Celtics ‘Eyeing’ NCAA Tournament Star in NBA Draft: Exec

Celtics team president Brad Stevens

Getty Celtics team president Brad Stevens

Given the situation the Celtics are financially, with Jaylen Brown’s supermax contract set to begin, Jayson Tatum up next for a supermax deal and both Jrue Holiday and Derrick White up next for contract extensions, the need for Brad Stevens to make good on upcoming draft picks is obvious. With the 30th pick in this year’s draft, there is one player the team is certainly eyeing: 7-foot-4 Purdue star Zach Edey.

Edey has been a dominant force for the Boilermakers this season, averaging 25.0 points and 12.2 rebounds, shooting 62.9% from the field. He has been even better in the tournament, averaging 30.0 points and 16.3 rebounds, including a 40-point showing in the Elite Eight against Tennessee.

But, when it comes to draft stock, Edey is not the type who gets the innards of the NBA scouting world churning—he is a traditional in-the-paint big man, does not shoot 3s, and does not have the athleticism to recover to defend the perimeter.

“There’s not a lot of teams that could plug Zach Edey into their rotation and just be like, ‘OK, this works, this makes sense,” one Eastern Conference GM told Heavy Sports. “That’s the tough thing about him in this draft. It is big upside draft, but he is kind of a finished product. If you’re Boston, you’re OK with that. They have had their eye on him all season.”

Zach Edey Slow of Foot, Could Struggle in NBA

Now, to be sure, the Celtics like 3-pointers as much as anyone. They lead the league in 3-pointers attempted (42.6) and in 3-point percentage (38.8%). They’re also quite good at defending the stripe, allowing 34.9% from the arc, second in the NBA. Playing a plodder like Edey could ding those numbers.

And the Celtics have Kristaps Porzingis starting at center with Al Horford under contract for next year and Luke Kornet having done a good job in the rotation. So, why Edey?

“They like to post you up,” one league assistant coach told Heavy. “The 3-pointers are what gets all the attention but they know how to get inside the defense and post you up. So, if you have a kid like Edey and he has all these drop-steps and moves and counters, they’re good with that, especially if you’re putting him on the floor for 15-18 minutes a game and just giving you a different look.”

Indeed, according to NBA stats, the Celtics run post-ups 7.5% of their plays, which is second only to the Nuggets, at 7.9%. But they are tied for first in the NBA with the Pacers for points-per-possession efficiency in the post, at 1.12. They were 24th in post-up frequency (2.8%) last year.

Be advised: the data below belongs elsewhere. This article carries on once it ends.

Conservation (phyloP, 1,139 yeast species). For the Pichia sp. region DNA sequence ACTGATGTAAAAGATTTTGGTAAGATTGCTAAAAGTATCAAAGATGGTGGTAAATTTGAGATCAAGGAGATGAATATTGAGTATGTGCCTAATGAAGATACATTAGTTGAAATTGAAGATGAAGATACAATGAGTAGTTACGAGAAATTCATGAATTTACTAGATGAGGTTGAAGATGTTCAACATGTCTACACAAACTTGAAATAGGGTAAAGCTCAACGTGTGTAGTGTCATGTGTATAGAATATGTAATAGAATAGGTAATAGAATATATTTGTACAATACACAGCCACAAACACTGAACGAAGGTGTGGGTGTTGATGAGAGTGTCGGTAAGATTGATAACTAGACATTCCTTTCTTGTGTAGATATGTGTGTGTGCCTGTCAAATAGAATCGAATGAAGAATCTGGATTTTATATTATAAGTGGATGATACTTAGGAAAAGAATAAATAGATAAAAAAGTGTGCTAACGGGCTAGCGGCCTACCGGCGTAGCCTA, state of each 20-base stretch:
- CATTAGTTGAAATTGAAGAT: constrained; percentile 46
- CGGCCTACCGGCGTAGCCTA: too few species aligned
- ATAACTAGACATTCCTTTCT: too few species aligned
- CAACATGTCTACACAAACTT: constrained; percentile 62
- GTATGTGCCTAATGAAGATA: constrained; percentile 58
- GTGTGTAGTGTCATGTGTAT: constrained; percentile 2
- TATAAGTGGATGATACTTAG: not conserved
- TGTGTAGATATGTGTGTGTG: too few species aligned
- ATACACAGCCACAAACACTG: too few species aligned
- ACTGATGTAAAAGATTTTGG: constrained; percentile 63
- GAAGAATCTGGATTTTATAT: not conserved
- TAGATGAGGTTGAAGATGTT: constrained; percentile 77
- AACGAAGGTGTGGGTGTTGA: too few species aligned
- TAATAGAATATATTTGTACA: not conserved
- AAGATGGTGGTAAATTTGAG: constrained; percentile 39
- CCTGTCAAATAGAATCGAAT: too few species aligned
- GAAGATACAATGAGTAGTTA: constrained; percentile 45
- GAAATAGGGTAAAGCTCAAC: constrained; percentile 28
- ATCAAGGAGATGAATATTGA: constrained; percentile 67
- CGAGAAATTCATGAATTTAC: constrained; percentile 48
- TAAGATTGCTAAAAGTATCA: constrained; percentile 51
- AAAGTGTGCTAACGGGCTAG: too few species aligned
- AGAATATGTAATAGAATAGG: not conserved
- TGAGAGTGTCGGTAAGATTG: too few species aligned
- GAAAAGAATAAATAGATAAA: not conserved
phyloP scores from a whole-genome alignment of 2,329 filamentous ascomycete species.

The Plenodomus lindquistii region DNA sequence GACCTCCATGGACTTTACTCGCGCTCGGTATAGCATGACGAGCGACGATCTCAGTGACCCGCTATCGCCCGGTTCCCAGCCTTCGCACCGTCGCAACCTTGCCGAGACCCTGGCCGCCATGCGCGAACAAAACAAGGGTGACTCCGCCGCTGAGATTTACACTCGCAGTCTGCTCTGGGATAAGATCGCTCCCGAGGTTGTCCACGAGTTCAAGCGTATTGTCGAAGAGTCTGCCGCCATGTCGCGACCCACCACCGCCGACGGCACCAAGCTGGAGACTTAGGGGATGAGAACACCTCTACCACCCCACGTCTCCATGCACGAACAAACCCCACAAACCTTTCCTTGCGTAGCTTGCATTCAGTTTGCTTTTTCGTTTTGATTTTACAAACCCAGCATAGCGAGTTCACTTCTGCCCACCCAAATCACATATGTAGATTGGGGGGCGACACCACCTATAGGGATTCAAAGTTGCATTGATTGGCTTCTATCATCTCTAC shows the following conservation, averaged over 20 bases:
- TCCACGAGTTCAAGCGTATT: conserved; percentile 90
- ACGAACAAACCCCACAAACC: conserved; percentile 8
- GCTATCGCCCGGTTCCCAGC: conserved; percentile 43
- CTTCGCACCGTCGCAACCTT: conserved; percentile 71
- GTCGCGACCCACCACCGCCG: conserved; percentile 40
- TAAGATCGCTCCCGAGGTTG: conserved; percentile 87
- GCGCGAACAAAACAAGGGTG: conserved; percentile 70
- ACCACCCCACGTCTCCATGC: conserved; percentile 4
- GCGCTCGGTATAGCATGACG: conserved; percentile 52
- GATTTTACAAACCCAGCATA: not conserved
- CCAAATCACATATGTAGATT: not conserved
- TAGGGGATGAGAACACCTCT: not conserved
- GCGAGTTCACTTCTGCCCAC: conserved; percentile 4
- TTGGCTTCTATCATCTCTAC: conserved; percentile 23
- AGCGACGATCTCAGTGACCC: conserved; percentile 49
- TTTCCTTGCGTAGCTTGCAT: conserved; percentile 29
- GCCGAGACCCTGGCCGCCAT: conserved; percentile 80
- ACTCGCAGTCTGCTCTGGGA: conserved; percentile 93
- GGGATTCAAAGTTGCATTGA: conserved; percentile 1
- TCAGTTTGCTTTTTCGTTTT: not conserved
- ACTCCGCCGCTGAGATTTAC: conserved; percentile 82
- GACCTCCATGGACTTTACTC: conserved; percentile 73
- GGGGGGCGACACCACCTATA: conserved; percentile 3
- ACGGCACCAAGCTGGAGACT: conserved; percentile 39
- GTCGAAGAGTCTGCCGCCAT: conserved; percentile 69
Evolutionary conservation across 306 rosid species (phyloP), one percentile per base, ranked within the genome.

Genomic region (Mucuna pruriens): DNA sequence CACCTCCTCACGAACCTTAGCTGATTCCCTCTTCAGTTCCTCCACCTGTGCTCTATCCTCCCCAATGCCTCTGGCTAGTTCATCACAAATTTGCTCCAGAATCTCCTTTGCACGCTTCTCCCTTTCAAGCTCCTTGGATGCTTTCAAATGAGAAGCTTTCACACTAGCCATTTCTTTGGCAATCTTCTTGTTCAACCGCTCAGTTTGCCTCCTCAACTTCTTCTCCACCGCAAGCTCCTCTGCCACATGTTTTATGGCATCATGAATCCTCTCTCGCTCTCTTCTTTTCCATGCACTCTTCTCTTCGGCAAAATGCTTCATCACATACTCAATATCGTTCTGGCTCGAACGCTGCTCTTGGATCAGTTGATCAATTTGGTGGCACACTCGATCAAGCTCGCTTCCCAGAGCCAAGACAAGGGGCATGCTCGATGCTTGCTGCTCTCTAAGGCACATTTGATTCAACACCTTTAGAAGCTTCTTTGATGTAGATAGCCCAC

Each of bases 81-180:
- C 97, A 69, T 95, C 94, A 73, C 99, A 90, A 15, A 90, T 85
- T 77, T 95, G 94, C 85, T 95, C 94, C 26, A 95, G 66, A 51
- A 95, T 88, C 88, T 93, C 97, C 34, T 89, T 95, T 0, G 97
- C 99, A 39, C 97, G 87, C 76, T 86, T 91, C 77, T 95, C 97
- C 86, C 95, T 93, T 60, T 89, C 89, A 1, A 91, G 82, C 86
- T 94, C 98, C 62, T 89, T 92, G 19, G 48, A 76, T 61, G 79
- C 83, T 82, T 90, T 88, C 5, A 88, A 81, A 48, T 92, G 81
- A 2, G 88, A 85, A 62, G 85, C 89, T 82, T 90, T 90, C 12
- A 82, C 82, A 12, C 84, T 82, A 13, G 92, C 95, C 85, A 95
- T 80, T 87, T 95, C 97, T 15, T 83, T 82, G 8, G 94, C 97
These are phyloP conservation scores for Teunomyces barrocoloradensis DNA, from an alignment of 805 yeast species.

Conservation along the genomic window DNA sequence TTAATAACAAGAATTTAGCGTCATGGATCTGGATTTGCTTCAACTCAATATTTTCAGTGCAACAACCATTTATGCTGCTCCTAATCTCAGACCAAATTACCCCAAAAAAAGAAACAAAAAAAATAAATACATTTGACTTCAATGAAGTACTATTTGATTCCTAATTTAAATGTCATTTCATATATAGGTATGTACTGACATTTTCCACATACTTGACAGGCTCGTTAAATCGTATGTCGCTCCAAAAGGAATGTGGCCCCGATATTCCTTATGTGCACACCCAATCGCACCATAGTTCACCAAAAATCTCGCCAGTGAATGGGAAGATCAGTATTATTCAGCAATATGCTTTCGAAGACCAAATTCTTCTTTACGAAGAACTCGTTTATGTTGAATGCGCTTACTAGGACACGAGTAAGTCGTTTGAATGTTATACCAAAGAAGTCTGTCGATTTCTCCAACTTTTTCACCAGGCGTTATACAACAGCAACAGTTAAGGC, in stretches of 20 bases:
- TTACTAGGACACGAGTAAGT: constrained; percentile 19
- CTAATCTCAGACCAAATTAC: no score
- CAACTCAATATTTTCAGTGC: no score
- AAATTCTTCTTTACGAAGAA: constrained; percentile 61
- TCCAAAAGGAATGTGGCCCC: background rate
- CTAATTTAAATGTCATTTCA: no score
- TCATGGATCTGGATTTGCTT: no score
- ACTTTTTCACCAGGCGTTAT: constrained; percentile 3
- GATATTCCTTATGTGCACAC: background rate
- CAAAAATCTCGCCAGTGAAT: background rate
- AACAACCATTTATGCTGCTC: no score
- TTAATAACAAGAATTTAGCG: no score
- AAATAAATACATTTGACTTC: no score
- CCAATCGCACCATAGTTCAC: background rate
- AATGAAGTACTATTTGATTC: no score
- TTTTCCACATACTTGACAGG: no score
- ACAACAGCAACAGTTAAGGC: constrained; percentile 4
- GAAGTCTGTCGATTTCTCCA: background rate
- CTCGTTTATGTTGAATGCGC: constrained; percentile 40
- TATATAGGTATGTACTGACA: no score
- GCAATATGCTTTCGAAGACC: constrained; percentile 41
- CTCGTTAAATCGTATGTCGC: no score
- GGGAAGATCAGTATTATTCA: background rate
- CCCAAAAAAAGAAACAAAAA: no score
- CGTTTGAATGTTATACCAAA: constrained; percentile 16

“That comes a lot from Porzingis,” the coach said. “Obvious, the thing about Porzingis is his versatility. Edey does not have that. If he did, we’d be talking about him as the No. 1 pick. But if you’re the Celtics and you want to lean in on that post-up play with your backup, well, there is no one better at it in the draft than Zach Edey.”

Celtics One of NBA’s Best Post-Up Teams

Edey’s performances in the tournament might well be a double-edged sword for the Celtics. He has shown just how dominant he can be even as a big man with limited athleticism, but he has also given the other 29 teams more reason to take a gamble on him in the draft.

“He could fall to the early second round once the workouts start,” the GM said. “But he has helped himself a lot in the last few weeks. His ceiling in the draft is in the late teens. It’s not a good draft, there could be some contenders who want a sure thing—Miami, Milwaukee, the Knicks. You can’t start him but you can play him right away and he’s cheap. Some teams will like that.”

Cheap is key for Boston, too. If they keep everyone together, the Celtics will need to be careful with every dollar they spend. That could mean trading away picks to avoid their guaranteed money—or making sure you get a solid rotation player with the picks you do make.

Edey is not likely to be an NBA star. But he has a role, and the Celtics certainly appear to be a team that would be open to him filling that role in Boston.

Read More